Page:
Saturday, September 29, 2007

Burning Burma

I have followed the developments in Myanmar over the past few days with mounting horror, like the rest of the world.



It is deplorable to shoot into an unarmed crowd during a peaceful rally hosted by Buddhist Monks. It is more disgusting that the military comes in the dead of the night to raid TEMPLES and homes, killing indiscriminately. Cowards. They don't even care if they hit non-citizens, not that that's an improvement. They killed a Japanese journalist who died with his camera in his hand. They shot at a Singaporean on his way to work with his wife, for no reason. They bashed the brains out of a young boy with iron tubes just because he was there, then they dragged his body away, leaving his brain in a canal.



There are no words to describe an evil such as this. None.



Now the Myanmar government has cut off all communication means, including the internet, the telecoms, and the media.



These are the realities that remind me of the tales my father used to tell me of Martial Law in Manila. This is a semi-communist government in almost-total control. The fear of being caught and dragged into the night, never to be heard from again. The endless rallies, protests, futile fists raised against machine guns. The religious leaders that were lost in the endless night and the families huddled in their homes, waiting for dawn to come, for day to break so they can pretend to lead normal lives, dreading the coming darkness. But we never had to face this degree of bloodshed.



I suppose this affects me especially since I went to UP, I was at Edsa I and I know how good it is when peaceful civil disobedience works. But then in my country it's an annual event, civil disobedience. And the apathy has set in. In Myanmar I can see how the world can change. All that blood will wake the world, as bloodshed usually does. And I am afraid of the slow awakening; perhaps when our vaunted leaders finally stir from their hallowed halls, it is to find a world changed. I hope it is an Angry World they wake up to. We need to be angry. SOMETHING HAS GOT TO HAPPEN.



I can only think of the irony. If Myanmar had oil deposits, you can bet your ass the US would be there invading- excuse me, LIBERATING them faster than the first bullet would be fired. Iraq was a weak excuse (all together now: Weapons of mass destruction) and still they're there, fighting to save the pride of a president who says "Childrens can learn." And this, this real evil, this real terror is going on, and all he can do is mutter and fidget vaguely. Where is the UN? Where are the organizations that we formed specifically to deal with events like this?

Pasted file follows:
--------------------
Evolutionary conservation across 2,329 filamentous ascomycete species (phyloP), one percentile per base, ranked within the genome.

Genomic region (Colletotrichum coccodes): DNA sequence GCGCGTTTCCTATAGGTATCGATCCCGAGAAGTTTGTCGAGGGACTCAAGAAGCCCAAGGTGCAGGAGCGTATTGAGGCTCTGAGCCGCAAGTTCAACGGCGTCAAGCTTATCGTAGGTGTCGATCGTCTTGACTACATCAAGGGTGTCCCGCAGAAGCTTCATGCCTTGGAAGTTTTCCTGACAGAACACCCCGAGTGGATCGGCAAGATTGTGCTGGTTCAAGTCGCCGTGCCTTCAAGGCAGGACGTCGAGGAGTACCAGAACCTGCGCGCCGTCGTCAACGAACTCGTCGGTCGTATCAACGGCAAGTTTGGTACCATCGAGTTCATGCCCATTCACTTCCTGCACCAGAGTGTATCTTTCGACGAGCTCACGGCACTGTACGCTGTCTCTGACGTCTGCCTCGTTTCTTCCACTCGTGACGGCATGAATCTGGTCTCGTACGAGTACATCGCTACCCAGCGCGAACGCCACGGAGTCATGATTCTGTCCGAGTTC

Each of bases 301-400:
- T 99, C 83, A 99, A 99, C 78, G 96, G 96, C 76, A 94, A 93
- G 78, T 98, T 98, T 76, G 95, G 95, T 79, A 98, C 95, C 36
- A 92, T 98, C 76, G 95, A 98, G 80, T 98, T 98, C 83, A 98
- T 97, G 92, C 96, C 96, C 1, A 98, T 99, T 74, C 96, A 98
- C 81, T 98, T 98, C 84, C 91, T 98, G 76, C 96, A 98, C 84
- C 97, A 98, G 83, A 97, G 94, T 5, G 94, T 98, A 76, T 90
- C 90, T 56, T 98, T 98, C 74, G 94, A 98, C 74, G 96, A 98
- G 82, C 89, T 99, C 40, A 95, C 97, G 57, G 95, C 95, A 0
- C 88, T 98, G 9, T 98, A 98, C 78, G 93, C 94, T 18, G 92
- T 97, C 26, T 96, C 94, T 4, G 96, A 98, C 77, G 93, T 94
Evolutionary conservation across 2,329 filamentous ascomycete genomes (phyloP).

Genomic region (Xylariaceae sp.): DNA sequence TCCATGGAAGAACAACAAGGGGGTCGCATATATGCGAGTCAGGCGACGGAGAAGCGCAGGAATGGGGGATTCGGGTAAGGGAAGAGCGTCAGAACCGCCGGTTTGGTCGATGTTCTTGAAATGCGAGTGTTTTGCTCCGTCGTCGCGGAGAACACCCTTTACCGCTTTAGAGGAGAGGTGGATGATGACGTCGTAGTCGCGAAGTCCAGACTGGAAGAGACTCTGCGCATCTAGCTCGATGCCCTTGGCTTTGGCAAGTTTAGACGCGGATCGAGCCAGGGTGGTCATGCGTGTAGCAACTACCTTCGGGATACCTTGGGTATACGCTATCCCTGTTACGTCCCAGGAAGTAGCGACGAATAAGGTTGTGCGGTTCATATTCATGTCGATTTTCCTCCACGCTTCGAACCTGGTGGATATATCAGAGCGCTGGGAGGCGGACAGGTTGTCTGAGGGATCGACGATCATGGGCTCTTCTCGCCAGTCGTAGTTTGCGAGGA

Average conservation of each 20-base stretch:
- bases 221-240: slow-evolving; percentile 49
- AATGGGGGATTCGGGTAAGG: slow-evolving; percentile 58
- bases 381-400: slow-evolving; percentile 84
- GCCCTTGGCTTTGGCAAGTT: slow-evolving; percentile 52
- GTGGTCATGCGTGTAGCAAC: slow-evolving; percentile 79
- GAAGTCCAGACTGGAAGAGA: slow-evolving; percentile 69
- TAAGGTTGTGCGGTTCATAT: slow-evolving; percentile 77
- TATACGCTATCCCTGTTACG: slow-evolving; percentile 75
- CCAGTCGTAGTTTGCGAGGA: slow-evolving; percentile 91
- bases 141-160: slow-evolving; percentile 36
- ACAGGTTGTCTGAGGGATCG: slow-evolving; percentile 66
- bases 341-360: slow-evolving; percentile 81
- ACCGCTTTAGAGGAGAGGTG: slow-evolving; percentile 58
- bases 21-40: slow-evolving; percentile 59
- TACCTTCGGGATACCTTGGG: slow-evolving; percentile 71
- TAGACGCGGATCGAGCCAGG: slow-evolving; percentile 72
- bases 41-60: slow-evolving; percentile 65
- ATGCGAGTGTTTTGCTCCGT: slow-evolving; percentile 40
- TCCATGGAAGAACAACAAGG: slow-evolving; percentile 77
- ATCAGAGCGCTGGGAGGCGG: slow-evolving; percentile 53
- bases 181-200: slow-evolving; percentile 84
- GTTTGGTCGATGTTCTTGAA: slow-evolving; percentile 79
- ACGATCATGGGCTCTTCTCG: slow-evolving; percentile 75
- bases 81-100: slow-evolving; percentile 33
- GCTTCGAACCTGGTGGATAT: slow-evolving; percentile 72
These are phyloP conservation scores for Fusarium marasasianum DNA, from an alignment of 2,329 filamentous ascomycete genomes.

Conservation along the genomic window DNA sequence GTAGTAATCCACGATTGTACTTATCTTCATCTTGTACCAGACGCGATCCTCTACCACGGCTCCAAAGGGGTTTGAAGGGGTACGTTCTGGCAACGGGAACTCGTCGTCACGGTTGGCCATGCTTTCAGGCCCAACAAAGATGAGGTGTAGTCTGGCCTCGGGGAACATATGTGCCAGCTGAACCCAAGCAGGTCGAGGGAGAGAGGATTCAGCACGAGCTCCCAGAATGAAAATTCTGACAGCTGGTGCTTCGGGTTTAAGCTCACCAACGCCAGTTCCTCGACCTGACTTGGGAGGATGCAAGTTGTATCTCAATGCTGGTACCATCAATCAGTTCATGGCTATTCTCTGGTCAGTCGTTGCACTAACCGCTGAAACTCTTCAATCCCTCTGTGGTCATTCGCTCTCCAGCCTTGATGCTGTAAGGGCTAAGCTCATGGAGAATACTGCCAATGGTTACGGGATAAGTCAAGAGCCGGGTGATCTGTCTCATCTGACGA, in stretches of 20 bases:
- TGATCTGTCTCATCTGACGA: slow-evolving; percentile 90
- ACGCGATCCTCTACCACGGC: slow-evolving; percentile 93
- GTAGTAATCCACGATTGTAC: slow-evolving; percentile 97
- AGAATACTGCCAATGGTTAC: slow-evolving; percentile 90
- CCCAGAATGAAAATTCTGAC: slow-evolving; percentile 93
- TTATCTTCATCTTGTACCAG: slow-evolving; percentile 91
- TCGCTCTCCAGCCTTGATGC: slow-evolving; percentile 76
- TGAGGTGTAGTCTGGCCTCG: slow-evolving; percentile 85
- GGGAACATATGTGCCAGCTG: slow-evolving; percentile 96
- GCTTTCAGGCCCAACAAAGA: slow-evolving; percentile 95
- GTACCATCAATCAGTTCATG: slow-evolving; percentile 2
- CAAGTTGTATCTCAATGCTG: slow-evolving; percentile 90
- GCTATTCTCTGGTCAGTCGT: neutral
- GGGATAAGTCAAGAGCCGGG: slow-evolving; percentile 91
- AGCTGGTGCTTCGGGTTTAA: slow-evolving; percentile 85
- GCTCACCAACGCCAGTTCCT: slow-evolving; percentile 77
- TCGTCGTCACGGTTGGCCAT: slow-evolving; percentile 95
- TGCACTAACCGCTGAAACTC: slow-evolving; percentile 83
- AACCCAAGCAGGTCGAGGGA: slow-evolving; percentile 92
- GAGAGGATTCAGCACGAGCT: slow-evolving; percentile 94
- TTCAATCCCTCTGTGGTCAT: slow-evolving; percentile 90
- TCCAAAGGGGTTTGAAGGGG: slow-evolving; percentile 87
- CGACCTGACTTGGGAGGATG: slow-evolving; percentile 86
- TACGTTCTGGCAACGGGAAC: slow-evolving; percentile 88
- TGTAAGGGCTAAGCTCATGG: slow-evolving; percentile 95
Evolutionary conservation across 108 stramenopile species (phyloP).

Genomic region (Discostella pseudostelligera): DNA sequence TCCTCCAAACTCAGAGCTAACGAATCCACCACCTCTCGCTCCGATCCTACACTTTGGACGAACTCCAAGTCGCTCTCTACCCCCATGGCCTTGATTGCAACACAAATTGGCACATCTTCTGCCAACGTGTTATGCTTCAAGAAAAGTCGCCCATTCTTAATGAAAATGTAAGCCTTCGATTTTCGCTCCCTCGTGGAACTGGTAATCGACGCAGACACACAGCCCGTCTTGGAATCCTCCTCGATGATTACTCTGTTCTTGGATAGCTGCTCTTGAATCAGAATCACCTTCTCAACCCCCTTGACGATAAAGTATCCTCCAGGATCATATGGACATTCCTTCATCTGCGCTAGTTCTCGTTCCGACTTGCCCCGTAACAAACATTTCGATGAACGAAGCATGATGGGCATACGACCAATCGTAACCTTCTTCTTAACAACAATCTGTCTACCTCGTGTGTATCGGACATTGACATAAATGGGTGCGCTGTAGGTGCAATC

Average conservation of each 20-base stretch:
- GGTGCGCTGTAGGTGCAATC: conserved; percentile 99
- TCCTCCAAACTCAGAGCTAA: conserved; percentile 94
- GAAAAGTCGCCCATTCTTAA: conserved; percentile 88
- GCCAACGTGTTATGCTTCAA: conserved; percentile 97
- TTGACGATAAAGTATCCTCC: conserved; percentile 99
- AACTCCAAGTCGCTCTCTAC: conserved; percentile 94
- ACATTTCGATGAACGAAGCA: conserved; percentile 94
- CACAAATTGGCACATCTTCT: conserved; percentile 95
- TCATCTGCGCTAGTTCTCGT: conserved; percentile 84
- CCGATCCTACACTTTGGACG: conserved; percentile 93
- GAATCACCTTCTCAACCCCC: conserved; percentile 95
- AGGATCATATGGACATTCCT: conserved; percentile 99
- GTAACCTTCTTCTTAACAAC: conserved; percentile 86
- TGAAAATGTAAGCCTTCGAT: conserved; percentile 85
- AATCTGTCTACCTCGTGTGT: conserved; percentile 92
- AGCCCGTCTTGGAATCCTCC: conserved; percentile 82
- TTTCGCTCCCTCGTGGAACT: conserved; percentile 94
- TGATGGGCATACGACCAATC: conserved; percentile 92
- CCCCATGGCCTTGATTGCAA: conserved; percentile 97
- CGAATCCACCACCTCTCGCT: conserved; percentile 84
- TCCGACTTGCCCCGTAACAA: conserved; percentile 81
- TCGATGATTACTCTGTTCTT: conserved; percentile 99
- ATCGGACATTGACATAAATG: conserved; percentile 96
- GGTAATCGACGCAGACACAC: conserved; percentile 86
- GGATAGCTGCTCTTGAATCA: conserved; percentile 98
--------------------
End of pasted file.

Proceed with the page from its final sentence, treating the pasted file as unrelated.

I don't know. I want to do more, but apparently the most i can do is blog. If you guys have any suggestions, please let me know. I will not stand by and let this happen. Just please let me know how to change it. Let's do something. Anything.



To see images and stories as they happen, you can look at the following blogs of brave citizens of Myanmar who are doing their best to get the word out:

Blog of Nyein Chan Yar

Ko Htike's Prosaic Collection

Justice and Injustice

Help Burma Now

Burma-Myanmar Genocide

http://mmedwatch.blogspot.com/

http://www.flickr.com/photos/naingankyatha/

To follow the news stories from the world media:

http://burmanews.cbox.ws

http://www.fileden.com/files/2006/12/14/510728/jpjorlst.wmv

http://www.channelnewsasia.com/stories/singaporelocalnews/view/302726/1/.html

http://www.newsdeskspecial.co.uk/burma/

And other related articles too from concerned people:

Empowering Myanmar, one Blog at a time

3 comments:

Luctor et Emergo said...

It's up to the people of Burma to overthrow the government, and let them have courage. Uncle Sam will make a phone call or send an email. Condi Rice is busy somewhere else. The UN is negotiating in NK. Asean has been toothless in the face of the Myanmar regime's junta. For the western powers and China to take note, refugees have to overcome the borders, spill over the human refugee problem into neighbouring countries. No military intervention in Indochina, no, not from overstretched NATO forces.

raine pimentel said...

isn't there something we can do?

Luctor et Emergo said...

try a few things...
http://www.facebook.com/group.php?gid=24957770200